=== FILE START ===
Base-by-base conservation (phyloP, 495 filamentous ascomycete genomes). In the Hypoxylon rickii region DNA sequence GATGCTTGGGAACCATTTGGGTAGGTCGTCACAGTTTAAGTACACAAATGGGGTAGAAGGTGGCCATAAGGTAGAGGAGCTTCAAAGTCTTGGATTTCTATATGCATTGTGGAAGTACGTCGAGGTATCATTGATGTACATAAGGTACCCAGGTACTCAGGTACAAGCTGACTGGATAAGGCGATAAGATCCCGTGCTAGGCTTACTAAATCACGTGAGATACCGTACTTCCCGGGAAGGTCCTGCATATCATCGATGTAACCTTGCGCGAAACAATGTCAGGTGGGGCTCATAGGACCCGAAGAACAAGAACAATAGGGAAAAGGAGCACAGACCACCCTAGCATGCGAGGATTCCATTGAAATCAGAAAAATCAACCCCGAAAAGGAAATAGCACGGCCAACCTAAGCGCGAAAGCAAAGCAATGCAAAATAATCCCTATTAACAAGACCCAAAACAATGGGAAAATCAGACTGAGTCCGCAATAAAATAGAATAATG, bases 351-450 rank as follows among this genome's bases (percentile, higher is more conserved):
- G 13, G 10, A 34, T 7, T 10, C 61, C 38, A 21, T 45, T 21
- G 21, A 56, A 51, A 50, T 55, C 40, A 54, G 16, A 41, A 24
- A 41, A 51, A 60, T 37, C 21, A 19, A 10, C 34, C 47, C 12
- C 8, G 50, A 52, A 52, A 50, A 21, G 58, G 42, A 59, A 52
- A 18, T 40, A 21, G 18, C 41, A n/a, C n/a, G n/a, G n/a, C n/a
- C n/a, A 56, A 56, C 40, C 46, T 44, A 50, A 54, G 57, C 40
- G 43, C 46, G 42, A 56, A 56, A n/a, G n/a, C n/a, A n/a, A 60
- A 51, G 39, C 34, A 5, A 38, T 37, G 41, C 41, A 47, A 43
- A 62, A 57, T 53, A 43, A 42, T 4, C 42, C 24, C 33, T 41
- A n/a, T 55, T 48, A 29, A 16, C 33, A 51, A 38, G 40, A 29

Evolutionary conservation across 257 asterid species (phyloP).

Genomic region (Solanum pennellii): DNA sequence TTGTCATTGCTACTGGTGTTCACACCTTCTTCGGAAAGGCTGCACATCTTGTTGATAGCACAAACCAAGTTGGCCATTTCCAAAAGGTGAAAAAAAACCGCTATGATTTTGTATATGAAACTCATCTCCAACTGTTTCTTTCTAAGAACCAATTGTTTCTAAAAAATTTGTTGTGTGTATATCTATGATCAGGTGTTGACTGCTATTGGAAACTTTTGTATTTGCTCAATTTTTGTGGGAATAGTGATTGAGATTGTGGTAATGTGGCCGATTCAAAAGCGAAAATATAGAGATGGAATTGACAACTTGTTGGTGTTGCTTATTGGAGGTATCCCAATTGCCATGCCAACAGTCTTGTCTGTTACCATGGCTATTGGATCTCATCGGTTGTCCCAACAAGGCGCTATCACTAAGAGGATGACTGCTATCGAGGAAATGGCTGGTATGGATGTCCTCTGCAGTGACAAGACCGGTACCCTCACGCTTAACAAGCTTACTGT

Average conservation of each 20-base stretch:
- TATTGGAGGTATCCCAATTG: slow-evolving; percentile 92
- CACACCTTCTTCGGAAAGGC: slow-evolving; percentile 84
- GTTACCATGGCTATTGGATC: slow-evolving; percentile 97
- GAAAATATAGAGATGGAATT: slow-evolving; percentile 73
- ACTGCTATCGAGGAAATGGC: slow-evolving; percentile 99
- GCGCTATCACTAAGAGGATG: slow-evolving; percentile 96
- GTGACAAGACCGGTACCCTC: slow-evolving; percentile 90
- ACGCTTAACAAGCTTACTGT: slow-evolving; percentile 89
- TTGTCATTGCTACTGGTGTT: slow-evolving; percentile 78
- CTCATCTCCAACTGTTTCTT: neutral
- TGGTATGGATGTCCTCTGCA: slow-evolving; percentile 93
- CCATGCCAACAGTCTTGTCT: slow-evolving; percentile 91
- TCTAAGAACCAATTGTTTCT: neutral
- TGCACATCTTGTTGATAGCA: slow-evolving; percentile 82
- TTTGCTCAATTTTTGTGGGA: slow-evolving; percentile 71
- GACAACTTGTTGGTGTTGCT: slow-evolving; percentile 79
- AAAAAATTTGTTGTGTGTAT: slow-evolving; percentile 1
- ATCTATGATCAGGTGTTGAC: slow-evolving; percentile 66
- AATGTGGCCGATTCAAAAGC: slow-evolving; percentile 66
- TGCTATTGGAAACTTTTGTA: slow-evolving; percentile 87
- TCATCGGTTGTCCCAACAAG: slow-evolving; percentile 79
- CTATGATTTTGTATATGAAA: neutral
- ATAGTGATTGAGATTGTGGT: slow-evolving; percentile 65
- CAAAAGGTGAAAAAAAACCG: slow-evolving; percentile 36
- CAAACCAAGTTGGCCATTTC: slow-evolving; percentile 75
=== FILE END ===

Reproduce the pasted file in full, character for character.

Base-by-base conservation (phyloP, 495 filamentous ascomycete genomes). In the Hypoxylon rickii region DNA sequence GATGCTTGGGAACCATTTGGGTAGGTCGTCACAGTTTAAGTACACAAATGGGGTAGAAGGTGGCCATAAGGTAGAGGAGCTTCAAAGTCTTGGATTTCTATATGCATTGTGGAAGTACGTCGAGGTATCATTGATGTACATAAGGTACCCAGGTACTCAGGTACAAGCTGACTGGATAAGGCGATAAGATCCCGTGCTAGGCTTACTAAATCACGTGAGATACCGTACTTCCCGGGAAGGTCCTGCATATCATCGATGTAACCTTGCGCGAAACAATGTCAGGTGGGGCTCATAGGACCCGAAGAACAAGAACAATAGGGAAAAGGAGCACAGACCACCCTAGCATGCGAGGATTCCATTGAAATCAGAAAAATCAACCCCGAAAAGGAAATAGCACGGCCAACCTAAGCGCGAAAGCAAAGCAATGCAAAATAATCCCTATTAACAAGACCCAAAACAATGGGAAAATCAGACTGAGTCCGCAATAAAATAGAATAATG, bases 351-450 rank as follows among this genome's bases (percentile, higher is more conserved):
- G 13, G 10, A 34, T 7, T 10, C 61, C 38, A 21, T 45, T 21
- G 21, A 56, A 51, A 50, T 55, C 40, A 54, G 16, A 41, A 24
- A 41, A 51, A 60, T 37, C 21, A 19, A 10, C 34, C 47, C 12
- C 8, G 50, A 52, A 52, A 50, A 21, G 58, G 42, A 59, A 52
- A 18, T 40, A 21, G 18, C 41, A n/a, C n/a, G n/a, G n/a, C n/a
- C n/a, A 56, A 56, C 40, C 46, T 44, A 50, A 54, G 57, C 40
- G 43, C 46, G 42, A 56, A 56, A n/a, G n/a, C n/a, A n/a, A 60
- A 51, G 39, C 34, A 5, A 38, T 37, G 41, C 41, A 47, A 43
- A 62, A 57, T 53, A 43, A 42, T 4, C 42, C 24, C 33, T 41
- A n/a, T 55, T 48, A 29, A 16, C 33, A 51, A 38, G 40, A 29

Evolutionary conservation across 257 asterid species (phyloP).

Genomic region (Solanum pennellii): DNA sequence TTGTCATTGCTACTGGTGTTCACACCTTCTTCGGAAAGGCTGCACATCTTGTTGATAGCACAAACCAAGTTGGCCATTTCCAAAAGGTGAAAAAAAACCGCTATGATTTTGTATATGAAACTCATCTCCAACTGTTTCTTTCTAAGAACCAATTGTTTCTAAAAAATTTGTTGTGTGTATATCTATGATCAGGTGTTGACTGCTATTGGAAACTTTTGTATTTGCTCAATTTTTGTGGGAATAGTGATTGAGATTGTGGTAATGTGGCCGATTCAAAAGCGAAAATATAGAGATGGAATTGACAACTTGTTGGTGTTGCTTATTGGAGGTATCCCAATTGCCATGCCAACAGTCTTGTCTGTTACCATGGCTATTGGATCTCATCGGTTGTCCCAACAAGGCGCTATCACTAAGAGGATGACTGCTATCGAGGAAATGGCTGGTATGGATGTCCTCTGCAGTGACAAGACCGGTACCCTCACGCTTAACAAGCTTACTGT

Average conservation of each 20-base stretch:
- TATTGGAGGTATCCCAATTG: slow-evolving; percentile 92
- CACACCTTCTTCGGAAAGGC: slow-evolving; percentile 84
- GTTACCATGGCTATTGGATC: slow-evolving; percentile 97
- GAAAATATAGAGATGGAATT: slow-evolving; percentile 73
- ACTGCTATCGAGGAAATGGC: slow-evolving; percentile 99
- GCGCTATCACTAAGAGGATG: slow-evolving; percentile 96
- GTGACAAGACCGGTACCCTC: slow-evolving; percentile 90
- ACGCTTAACAAGCTTACTGT: slow-evolving; percentile 89
- TTGTCATTGCTACTGGTGTT: slow-evolving; percentile 78
- CTCATCTCCAACTGTTTCTT: neutral
- TGGTATGGATGTCCTCTGCA: slow-evolving; percentile 93
- CCATGCCAACAGTCTTGTCT: slow-evolving; percentile 91
- TCTAAGAACCAATTGTTTCT: neutral
- TGCACATCTTGTTGATAGCA: slow-evolving; percentile 82
- TTTGCTCAATTTTTGTGGGA: slow-evolving; percentile 71
- GACAACTTGTTGGTGTTGCT: slow-evolving; percentile 79
- AAAAAATTTGTTGTGTGTAT: slow-evolving; percentile 1
- ATCTATGATCAGGTGTTGAC: slow-evolving; percentile 66
- AATGTGGCCGATTCAAAAGC: slow-evolving; percentile 66
- TGCTATTGGAAACTTTTGTA: slow-evolving; percentile 87
- TCATCGGTTGTCCCAACAAG: slow-evolving; percentile 79
- CTATGATTTTGTATATGAAA: neutral
- ATAGTGATTGAGATTGTGGT: slow-evolving; percentile 65
- CAAAAGGTGAAAAAAAACCG: slow-evolving; percentile 36
- CAAACCAAGTTGGCCATTTC: slow-evolving; percentile 75